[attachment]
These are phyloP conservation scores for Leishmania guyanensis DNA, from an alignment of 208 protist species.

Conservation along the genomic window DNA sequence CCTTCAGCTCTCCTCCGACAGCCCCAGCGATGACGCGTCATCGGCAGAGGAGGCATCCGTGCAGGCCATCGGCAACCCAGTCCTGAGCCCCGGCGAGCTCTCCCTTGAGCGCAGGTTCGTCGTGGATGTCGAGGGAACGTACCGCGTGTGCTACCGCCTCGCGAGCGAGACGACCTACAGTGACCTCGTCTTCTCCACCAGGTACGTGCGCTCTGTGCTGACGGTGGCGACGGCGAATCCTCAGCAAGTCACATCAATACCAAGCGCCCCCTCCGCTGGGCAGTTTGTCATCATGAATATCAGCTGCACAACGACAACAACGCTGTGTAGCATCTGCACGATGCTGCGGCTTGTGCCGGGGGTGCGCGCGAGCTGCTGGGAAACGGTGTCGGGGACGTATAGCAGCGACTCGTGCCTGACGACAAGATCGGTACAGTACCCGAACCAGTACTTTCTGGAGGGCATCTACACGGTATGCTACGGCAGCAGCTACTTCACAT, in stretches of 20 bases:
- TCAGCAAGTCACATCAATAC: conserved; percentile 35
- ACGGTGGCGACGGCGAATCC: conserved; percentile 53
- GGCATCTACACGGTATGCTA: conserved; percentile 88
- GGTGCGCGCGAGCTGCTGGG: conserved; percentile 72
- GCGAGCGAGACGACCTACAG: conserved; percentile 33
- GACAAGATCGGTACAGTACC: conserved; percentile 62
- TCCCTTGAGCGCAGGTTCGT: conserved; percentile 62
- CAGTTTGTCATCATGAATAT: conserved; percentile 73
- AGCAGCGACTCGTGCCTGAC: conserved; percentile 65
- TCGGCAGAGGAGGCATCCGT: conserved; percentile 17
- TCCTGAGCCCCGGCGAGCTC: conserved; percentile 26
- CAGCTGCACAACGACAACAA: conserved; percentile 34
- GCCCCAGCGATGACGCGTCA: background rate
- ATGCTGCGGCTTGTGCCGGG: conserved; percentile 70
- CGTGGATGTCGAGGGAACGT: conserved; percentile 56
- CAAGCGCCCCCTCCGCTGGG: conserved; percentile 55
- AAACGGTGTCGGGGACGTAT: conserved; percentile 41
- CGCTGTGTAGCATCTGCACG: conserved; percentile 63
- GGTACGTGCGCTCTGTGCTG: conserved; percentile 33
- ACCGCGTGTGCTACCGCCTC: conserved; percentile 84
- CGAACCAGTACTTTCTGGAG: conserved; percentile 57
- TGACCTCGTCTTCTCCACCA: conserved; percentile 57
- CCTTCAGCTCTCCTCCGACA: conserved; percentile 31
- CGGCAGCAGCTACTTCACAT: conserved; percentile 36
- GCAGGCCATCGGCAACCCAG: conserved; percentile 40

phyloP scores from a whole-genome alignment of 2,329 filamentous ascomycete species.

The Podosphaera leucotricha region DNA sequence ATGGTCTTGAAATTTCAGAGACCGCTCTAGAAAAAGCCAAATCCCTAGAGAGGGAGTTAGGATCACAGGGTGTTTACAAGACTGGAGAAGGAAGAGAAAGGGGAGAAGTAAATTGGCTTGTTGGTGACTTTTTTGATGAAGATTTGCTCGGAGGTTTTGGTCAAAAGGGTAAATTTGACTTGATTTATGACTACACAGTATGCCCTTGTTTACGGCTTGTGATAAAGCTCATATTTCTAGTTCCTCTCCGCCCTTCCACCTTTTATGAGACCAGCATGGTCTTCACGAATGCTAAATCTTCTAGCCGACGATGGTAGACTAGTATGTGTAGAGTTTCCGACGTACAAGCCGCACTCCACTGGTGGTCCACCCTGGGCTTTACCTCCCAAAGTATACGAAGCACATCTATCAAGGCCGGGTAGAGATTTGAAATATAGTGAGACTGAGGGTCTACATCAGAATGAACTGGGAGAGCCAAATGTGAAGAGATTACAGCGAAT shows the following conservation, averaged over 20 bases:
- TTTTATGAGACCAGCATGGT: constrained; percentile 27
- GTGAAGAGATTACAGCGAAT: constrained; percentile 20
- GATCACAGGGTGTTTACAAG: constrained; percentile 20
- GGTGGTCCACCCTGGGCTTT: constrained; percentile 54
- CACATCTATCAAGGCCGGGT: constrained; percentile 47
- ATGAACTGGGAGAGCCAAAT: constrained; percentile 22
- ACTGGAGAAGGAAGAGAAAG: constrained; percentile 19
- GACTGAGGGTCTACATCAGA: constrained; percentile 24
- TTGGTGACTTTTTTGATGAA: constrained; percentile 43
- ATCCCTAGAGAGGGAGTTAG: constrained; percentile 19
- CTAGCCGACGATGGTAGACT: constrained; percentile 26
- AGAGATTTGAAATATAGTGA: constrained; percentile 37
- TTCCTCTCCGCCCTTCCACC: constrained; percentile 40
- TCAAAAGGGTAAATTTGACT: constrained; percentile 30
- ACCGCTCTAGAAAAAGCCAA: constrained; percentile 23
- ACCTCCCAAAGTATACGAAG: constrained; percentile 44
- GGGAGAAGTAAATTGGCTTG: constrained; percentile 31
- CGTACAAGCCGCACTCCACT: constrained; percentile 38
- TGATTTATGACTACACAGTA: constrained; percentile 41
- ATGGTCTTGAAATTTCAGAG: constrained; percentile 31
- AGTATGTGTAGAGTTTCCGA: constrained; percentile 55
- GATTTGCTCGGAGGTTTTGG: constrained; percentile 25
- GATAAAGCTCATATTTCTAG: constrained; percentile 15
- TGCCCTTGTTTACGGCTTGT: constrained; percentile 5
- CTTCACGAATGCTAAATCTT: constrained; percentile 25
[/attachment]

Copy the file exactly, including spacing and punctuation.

These are phyloP conservation scores for Leishmania guyanensis DNA, from an alignment of 208 protist species.

Conservation along the genomic window DNA sequence CCTTCAGCTCTCCTCCGACAGCCCCAGCGATGACGCGTCATCGGCAGAGGAGGCATCCGTGCAGGCCATCGGCAACCCAGTCCTGAGCCCCGGCGAGCTCTCCCTTGAGCGCAGGTTCGTCGTGGATGTCGAGGGAACGTACCGCGTGTGCTACCGCCTCGCGAGCGAGACGACCTACAGTGACCTCGTCTTCTCCACCAGGTACGTGCGCTCTGTGCTGACGGTGGCGACGGCGAATCCTCAGCAAGTCACATCAATACCAAGCGCCCCCTCCGCTGGGCAGTTTGTCATCATGAATATCAGCTGCACAACGACAACAACGCTGTGTAGCATCTGCACGATGCTGCGGCTTGTGCCGGGGGTGCGCGCGAGCTGCTGGGAAACGGTGTCGGGGACGTATAGCAGCGACTCGTGCCTGACGACAAGATCGGTACAGTACCCGAACCAGTACTTTCTGGAGGGCATCTACACGGTATGCTACGGCAGCAGCTACTTCACAT, in stretches of 20 bases:
- TCAGCAAGTCACATCAATAC: conserved; percentile 35
- ACGGTGGCGACGGCGAATCC: conserved; percentile 53
- GGCATCTACACGGTATGCTA: conserved; percentile 88
- GGTGCGCGCGAGCTGCTGGG: conserved; percentile 72
- GCGAGCGAGACGACCTACAG: conserved; percentile 33
- GACAAGATCGGTACAGTACC: conserved; percentile 62
- TCCCTTGAGCGCAGGTTCGT: conserved; percentile 62
- CAGTTTGTCATCATGAATAT: conserved; percentile 73
- AGCAGCGACTCGTGCCTGAC: conserved; percentile 65
- TCGGCAGAGGAGGCATCCGT: conserved; percentile 17
- TCCTGAGCCCCGGCGAGCTC: conserved; percentile 26
- CAGCTGCACAACGACAACAA: conserved; percentile 34
- GCCCCAGCGATGACGCGTCA: background rate
- ATGCTGCGGCTTGTGCCGGG: conserved; percentile 70
- CGTGGATGTCGAGGGAACGT: conserved; percentile 56
- CAAGCGCCCCCTCCGCTGGG: conserved; percentile 55
- AAACGGTGTCGGGGACGTAT: conserved; percentile 41
- CGCTGTGTAGCATCTGCACG: conserved; percentile 63
- GGTACGTGCGCTCTGTGCTG: conserved; percentile 33
- ACCGCGTGTGCTACCGCCTC: conserved; percentile 84
- CGAACCAGTACTTTCTGGAG: conserved; percentile 57
- TGACCTCGTCTTCTCCACCA: conserved; percentile 57
- CCTTCAGCTCTCCTCCGACA: conserved; percentile 31
- CGGCAGCAGCTACTTCACAT: conserved; percentile 36
- GCAGGCCATCGGCAACCCAG: conserved; percentile 40

phyloP scores from a whole-genome alignment of 2,329 filamentous ascomycete species.

The Podosphaera leucotricha region DNA sequence ATGGTCTTGAAATTTCAGAGACCGCTCTAGAAAAAGCCAAATCCCTAGAGAGGGAGTTAGGATCACAGGGTGTTTACAAGACTGGAGAAGGAAGAGAAAGGGGAGAAGTAAATTGGCTTGTTGGTGACTTTTTTGATGAAGATTTGCTCGGAGGTTTTGGTCAAAAGGGTAAATTTGACTTGATTTATGACTACACAGTATGCCCTTGTTTACGGCTTGTGATAAAGCTCATATTTCTAGTTCCTCTCCGCCCTTCCACCTTTTATGAGACCAGCATGGTCTTCACGAATGCTAAATCTTCTAGCCGACGATGGTAGACTAGTATGTGTAGAGTTTCCGACGTACAAGCCGCACTCCACTGGTGGTCCACCCTGGGCTTTACCTCCCAAAGTATACGAAGCACATCTATCAAGGCCGGGTAGAGATTTGAAATATAGTGAGACTGAGGGTCTACATCAGAATGAACTGGGAGAGCCAAATGTGAAGAGATTACAGCGAAT shows the following conservation, averaged over 20 bases:
- TTTTATGAGACCAGCATGGT: constrained; percentile 27
- GTGAAGAGATTACAGCGAAT: constrained; percentile 20
- GATCACAGGGTGTTTACAAG: constrained; percentile 20
- GGTGGTCCACCCTGGGCTTT: constrained; percentile 54
- CACATCTATCAAGGCCGGGT: constrained; percentile 47
- ATGAACTGGGAGAGCCAAAT: constrained; percentile 22
- ACTGGAGAAGGAAGAGAAAG: constrained; percentile 19
- GACTGAGGGTCTACATCAGA: constrained; percentile 24
- TTGGTGACTTTTTTGATGAA: constrained; percentile 43
- ATCCCTAGAGAGGGAGTTAG: constrained; percentile 19
- CTAGCCGACGATGGTAGACT: constrained; percentile 26
- AGAGATTTGAAATATAGTGA: constrained; percentile 37
- TTCCTCTCCGCCCTTCCACC: constrained; percentile 40
- TCAAAAGGGTAAATTTGACT: constrained; percentile 30
- ACCGCTCTAGAAAAAGCCAA: constrained; percentile 23
- ACCTCCCAAAGTATACGAAG: constrained; percentile 44
- GGGAGAAGTAAATTGGCTTG: constrained; percentile 31
- CGTACAAGCCGCACTCCACT: constrained; percentile 38
- TGATTTATGACTACACAGTA: constrained; percentile 41
- ATGGTCTTGAAATTTCAGAG: constrained; percentile 31
- AGTATGTGTAGAGTTTCCGA: constrained; percentile 55
- GATTTGCTCGGAGGTTTTGG: constrained; percentile 25
- GATAAAGCTCATATTTCTAG: constrained; percentile 15
- TGCCCTTGTTTACGGCTTGT: constrained; percentile 5
- CTTCACGAATGCTAAATCTT: constrained; percentile 25